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Rebranding Burger King: Why you can’t reinvent the wheel, or the Whopper

Matilda Schieren

If, like me, your world revolves around a meal schedule and you turn into a significantly tougher person to be around when your blood sugar dips, then you probably follow food news as closely (but probably closer) than the stock market’s pulse. For the past week, Burger King has infiltrated the news cycle with their latest rebranding strategy: upgraded dining rooms, trendy menu options and a slew of celebrity-sprinkled advertisements. Only a couple weeks in, I’d bet my body weight in Whoppers that BK will remain America’s third favorite burger purveyor. Here’s why.

You may remember that BK fired their King mascot last year; I like to think they exiled him to an island called “Melba.” Apparently he began appearing too frequently on “creepiest” mascot lists, but, as far as appearances are concerned, his highness was no more sinister than Ronald McDonald. Now, in an attempt to glamorize their flame-grilled patties, BK produced commercial spots featuring beautiful people including David Beckham, Steven Tyler and Sofia Vergara. One ad featuring Mary J. Blige was pulled due to political-incorrectness and music licensing issues, but I cannot see the ones that remain being any more effective. 

Does seeing Jay Leno pull up to an order-counter trigger Pavlov effect salivation? Does Beckham’s perfect teeth and impeccably tailored suit make you think “Cheeseburger. Now”? Quite the opposite.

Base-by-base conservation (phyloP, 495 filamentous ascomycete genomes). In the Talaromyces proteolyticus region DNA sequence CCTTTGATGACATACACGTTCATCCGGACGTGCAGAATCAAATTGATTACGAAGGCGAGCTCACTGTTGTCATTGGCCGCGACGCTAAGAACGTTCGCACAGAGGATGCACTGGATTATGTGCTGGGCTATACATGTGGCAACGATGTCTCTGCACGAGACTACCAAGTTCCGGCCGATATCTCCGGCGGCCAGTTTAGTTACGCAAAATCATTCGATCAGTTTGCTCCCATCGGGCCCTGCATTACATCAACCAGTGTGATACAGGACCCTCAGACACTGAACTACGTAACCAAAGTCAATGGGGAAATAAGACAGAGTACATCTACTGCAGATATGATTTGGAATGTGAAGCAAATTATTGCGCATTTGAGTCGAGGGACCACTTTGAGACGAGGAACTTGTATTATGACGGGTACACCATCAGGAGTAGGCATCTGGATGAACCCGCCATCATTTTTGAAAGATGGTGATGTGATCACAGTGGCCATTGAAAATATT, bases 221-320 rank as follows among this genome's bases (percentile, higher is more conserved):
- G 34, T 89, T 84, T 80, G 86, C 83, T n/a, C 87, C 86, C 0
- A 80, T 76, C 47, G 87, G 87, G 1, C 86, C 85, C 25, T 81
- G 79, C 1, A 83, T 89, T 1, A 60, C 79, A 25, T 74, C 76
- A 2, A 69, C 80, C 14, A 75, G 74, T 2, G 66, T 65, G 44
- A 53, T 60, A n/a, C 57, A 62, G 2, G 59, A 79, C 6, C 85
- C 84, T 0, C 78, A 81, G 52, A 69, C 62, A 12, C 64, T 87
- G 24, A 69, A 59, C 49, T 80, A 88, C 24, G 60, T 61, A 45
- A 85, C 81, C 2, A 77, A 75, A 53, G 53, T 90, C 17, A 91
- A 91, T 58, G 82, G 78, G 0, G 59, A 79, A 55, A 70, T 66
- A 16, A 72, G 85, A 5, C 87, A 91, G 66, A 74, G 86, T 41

Think about it: if you were lucky enough to dine with any of these naturally airbrushed stars, you’d probably eat as little as possible during the meal, or at least opt for something that guarantees a zero-chance of revealing how messy of an eater you are. Then you’d slide through the Burger King drive-thru on the way home, where you could eat the excess cheese off of the foil in peace.

The second prong of Burger King’s latest rebranding tore through its menu. In mimicry of every other major fast food chain, BK has decided to offer “healthier,” more cosmopolitan choices: salads, smoothies, frappes. It sounds good in theory, with plenty of reports indicating Americans’ attempts at more balanced eats, but in the world of deep fryers and pink slime, maneuvers like this seem hypocritical. Devotees will not hail the King for their croutons, but for their Whoppers, their ineffably extra crispy potatoes and those bizarre, recently discontinued chicken fries.

Ultimately, Burger King’s branding brouhaha is an identity crisis in disguise. It must be hard trying to find your place amongst the internationally recognized golden arches and Wendy’s wildcards (baked potatoes and Frostys.) Instead of piggybacking on iced coffee fads and everyone’s obsession with Vergara’s accent, maybe BK should stick to what their name implies: burgers and kings. My advice? They should restore the plastic-faced mascot to his throne, and embrace their inherent quirkiness—America loves those underdog stories, almost as much as combo meals.